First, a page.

Marathon With Some Interesting Challenges

Teens Stroller Pushed By Running Father

Mississauga’s first race lauded by participants

Mike Funston, Staff reporter
Toronto Star, May 17, 2004

Just walking 42.2 kilometres would be a major challenge for most people, but Mark Collis ran that distance while pushing his teenage daughter in a stroller yesterday at the inaugural Mississauga Marathon

Collis, 46, of Burlington, and Amanda, 18, who is mentally and physically challenged with cerebral palsy, were among 5,600 registered competitors in the marathon a 21.1-kilometre half-marathon, a 10-kilometre run and a 2-kilometre family run held under what organizers described as perfect weather conditions.

The marathon and half-marathon were officially started by Mississauga Mayor Hazel McCallion at the civic centre on Burnhamthorpe Rd., west of Hurontario St., and ended at Lakefront Promenade Park. McCallion, 83, even ran a short distance herself before taking a ride to greet competitors at the finish.

For Collis, a veteran of 14 marathons, this event was a special event because it was his first with Amanda, who has accompanied him on shorter runs before. A member of the Burlington Running Club, Collis decided to take Amanda with him on a training run four years ago and she’s been hooked on the sport ever since.

Judging by the wide smile on her face at the finish line, Amanda’s first marathon with her dad was just as special for her.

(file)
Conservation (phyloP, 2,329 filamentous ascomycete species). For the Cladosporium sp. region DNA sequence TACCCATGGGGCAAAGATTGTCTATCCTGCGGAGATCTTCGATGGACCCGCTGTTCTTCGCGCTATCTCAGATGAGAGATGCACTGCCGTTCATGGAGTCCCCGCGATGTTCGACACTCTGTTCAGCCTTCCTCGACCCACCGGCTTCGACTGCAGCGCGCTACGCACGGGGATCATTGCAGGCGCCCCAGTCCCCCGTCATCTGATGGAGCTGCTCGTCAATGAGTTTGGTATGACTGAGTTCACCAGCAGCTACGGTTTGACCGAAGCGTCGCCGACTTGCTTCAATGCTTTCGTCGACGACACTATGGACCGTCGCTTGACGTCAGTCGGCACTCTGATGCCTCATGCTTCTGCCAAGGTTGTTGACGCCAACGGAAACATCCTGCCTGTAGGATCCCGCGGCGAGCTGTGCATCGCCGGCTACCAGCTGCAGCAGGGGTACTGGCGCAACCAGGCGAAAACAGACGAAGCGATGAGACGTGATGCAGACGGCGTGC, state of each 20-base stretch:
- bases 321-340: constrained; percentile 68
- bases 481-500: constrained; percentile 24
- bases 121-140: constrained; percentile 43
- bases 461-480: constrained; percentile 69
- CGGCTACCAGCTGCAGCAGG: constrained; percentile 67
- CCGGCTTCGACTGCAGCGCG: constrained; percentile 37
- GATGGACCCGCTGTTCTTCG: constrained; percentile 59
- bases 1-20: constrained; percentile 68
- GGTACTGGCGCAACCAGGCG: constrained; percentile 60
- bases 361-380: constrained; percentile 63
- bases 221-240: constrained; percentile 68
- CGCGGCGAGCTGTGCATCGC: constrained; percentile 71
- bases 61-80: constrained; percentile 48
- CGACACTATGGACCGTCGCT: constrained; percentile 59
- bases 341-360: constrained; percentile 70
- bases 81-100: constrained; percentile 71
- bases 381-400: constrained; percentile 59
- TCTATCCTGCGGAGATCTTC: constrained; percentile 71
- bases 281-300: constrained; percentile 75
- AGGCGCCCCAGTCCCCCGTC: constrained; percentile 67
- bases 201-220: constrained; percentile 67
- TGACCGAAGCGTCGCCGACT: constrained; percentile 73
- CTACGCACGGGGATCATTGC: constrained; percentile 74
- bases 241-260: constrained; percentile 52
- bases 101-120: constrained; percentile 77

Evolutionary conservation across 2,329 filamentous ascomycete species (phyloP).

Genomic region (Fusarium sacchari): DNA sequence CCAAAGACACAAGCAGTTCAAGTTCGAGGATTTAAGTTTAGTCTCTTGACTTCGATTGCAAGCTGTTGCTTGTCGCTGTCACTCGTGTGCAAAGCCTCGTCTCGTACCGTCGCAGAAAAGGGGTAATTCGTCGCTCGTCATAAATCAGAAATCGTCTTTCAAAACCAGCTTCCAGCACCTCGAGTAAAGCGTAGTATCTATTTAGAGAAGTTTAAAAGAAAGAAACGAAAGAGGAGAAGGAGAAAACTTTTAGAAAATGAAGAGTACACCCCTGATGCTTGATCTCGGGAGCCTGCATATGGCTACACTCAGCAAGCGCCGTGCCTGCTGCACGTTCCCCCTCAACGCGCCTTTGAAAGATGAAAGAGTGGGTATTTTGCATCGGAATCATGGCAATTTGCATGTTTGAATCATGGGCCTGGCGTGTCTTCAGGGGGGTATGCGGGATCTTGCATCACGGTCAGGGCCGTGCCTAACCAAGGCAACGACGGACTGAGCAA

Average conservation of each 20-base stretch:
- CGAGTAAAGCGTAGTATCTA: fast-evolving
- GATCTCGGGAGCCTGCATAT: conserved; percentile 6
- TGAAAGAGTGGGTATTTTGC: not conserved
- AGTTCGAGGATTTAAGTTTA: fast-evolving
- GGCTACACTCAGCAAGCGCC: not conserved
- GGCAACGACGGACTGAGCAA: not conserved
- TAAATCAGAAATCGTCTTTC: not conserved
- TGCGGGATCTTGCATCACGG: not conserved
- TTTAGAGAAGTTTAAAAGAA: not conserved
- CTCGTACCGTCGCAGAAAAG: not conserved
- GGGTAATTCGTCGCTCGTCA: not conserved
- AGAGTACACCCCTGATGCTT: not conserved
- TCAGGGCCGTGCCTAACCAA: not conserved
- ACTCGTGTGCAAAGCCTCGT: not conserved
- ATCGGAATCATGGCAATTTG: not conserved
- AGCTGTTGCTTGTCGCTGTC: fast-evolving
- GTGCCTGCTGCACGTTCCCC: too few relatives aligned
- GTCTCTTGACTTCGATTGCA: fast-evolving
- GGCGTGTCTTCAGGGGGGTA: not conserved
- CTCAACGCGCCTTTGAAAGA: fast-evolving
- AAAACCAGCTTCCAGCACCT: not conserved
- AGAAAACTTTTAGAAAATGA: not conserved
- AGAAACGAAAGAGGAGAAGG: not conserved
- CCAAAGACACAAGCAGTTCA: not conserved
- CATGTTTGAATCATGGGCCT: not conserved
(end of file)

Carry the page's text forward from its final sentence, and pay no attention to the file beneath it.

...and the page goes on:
“We were doing okay until the halfway mark and then I conked out a little bit. It was tough sledding coming in for the finish, but we did it. I knew we would,” said Collis.

The pair finished in about 3 hours, 40 minutes, well ahead of many others in the field.

Axel Doerwald, 41 of Burlington, also faced a big challenge for his race, the half-marathon. He was the only competitor to do it in a wheelchair, in just over two hours.

Despite sore arms, Doerwald said he felt good after completing his first half-marathon. He had been training since Christmas. He became a paraplegic four hears ago after falling off a cliff while hiking on the Bruce Trail, he said.

Shingirai Badza, 30, originally from Zimbabwe, captured the men’s marathon in 2:24:37.5, 23 seconds faster than Kennedy Ondimu, 29 of Kenya. Torontos Charles Bedley finished third in 2:27:57.9.

“Good course. Very fast,” Badza said after the race. The women’s marathon winner was Martie Dunning of Georgetown, who finished in a time of 3:02:38.6 with Nadiya Sytarchuk of Thornhill second in 3:08:42.1 and Nancy Chong of Midhurst third in 3:11:53.5.

Sponsored by Canon and organized by the Landmark Sports Group Inc., more than 600 volunteers helped make it a success said Landmarks Elliott Kerr.

“We said if we got to 3,000 in the first year wed consider it a success, and we got double that,” said Kerr. “Its just blown us away.”